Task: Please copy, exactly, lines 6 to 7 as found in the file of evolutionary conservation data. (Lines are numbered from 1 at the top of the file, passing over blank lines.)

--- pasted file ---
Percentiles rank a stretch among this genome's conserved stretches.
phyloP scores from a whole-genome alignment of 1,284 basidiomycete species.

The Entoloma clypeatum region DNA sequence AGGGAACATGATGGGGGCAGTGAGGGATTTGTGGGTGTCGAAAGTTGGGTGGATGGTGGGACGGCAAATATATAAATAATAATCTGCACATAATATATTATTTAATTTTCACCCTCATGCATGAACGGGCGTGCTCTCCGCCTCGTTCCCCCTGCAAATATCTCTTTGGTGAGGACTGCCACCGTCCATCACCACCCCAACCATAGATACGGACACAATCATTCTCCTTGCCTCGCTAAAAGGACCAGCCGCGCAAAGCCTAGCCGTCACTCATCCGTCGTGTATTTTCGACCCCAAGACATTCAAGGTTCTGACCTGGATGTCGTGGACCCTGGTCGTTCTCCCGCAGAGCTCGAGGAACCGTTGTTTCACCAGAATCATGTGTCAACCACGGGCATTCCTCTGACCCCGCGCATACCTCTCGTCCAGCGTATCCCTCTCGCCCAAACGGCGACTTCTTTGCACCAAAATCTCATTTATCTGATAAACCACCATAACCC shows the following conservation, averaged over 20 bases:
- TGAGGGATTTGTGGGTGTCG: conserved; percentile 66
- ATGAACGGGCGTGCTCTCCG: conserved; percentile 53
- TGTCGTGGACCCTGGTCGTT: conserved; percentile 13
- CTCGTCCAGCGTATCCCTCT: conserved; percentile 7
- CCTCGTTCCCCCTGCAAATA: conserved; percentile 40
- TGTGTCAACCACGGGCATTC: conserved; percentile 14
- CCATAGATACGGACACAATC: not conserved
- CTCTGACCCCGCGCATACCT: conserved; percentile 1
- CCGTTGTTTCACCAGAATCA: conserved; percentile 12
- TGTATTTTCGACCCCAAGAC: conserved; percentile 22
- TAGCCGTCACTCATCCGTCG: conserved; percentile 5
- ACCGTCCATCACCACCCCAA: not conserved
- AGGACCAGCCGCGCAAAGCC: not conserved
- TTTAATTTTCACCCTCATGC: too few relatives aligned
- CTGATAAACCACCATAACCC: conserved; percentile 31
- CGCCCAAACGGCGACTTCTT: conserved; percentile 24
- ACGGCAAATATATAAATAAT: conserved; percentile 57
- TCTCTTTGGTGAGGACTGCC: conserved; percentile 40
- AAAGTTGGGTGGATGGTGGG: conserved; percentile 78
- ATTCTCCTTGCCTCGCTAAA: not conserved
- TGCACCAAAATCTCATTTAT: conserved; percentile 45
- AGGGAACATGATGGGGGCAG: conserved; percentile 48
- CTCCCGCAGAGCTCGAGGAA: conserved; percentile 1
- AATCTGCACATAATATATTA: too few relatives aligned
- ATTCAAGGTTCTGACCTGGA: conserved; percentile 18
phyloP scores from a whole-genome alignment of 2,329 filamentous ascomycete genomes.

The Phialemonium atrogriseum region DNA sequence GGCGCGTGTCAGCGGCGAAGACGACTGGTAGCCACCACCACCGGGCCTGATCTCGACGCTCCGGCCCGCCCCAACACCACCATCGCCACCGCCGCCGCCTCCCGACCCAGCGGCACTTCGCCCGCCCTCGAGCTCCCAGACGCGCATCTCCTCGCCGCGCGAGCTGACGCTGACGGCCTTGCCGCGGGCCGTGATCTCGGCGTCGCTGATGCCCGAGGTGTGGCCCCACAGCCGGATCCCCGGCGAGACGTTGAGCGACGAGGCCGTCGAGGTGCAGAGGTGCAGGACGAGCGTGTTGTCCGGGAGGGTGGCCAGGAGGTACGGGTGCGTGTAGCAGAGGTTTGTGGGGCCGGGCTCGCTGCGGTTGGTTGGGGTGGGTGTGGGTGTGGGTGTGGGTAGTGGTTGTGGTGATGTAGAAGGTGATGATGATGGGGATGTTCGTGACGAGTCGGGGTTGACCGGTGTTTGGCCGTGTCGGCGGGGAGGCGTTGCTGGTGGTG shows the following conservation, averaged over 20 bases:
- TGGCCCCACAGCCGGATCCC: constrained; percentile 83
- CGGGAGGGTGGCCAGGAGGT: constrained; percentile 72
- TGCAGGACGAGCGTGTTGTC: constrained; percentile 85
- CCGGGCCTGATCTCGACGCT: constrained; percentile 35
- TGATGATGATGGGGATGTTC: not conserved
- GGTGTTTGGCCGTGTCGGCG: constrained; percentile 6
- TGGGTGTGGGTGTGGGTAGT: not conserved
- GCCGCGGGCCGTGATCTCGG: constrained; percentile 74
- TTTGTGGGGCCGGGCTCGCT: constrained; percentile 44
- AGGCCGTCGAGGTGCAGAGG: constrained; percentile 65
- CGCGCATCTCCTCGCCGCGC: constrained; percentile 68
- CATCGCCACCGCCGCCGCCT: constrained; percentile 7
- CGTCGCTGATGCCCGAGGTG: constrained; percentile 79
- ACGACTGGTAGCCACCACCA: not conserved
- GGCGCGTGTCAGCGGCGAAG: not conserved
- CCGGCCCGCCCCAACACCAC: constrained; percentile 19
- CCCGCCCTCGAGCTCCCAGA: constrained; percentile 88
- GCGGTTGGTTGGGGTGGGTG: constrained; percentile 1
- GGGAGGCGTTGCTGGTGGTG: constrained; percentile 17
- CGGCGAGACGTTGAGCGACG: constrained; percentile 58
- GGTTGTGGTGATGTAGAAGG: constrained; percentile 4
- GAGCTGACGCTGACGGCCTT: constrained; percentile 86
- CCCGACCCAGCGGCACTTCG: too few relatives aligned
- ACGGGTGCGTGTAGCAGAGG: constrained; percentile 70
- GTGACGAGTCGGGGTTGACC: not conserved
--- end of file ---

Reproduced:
- TGTCGTGGACCCTGGTCGTT: conserved; percentile 13
- CTCGTCCAGCGTATCCCTCT: conserved; percentile 7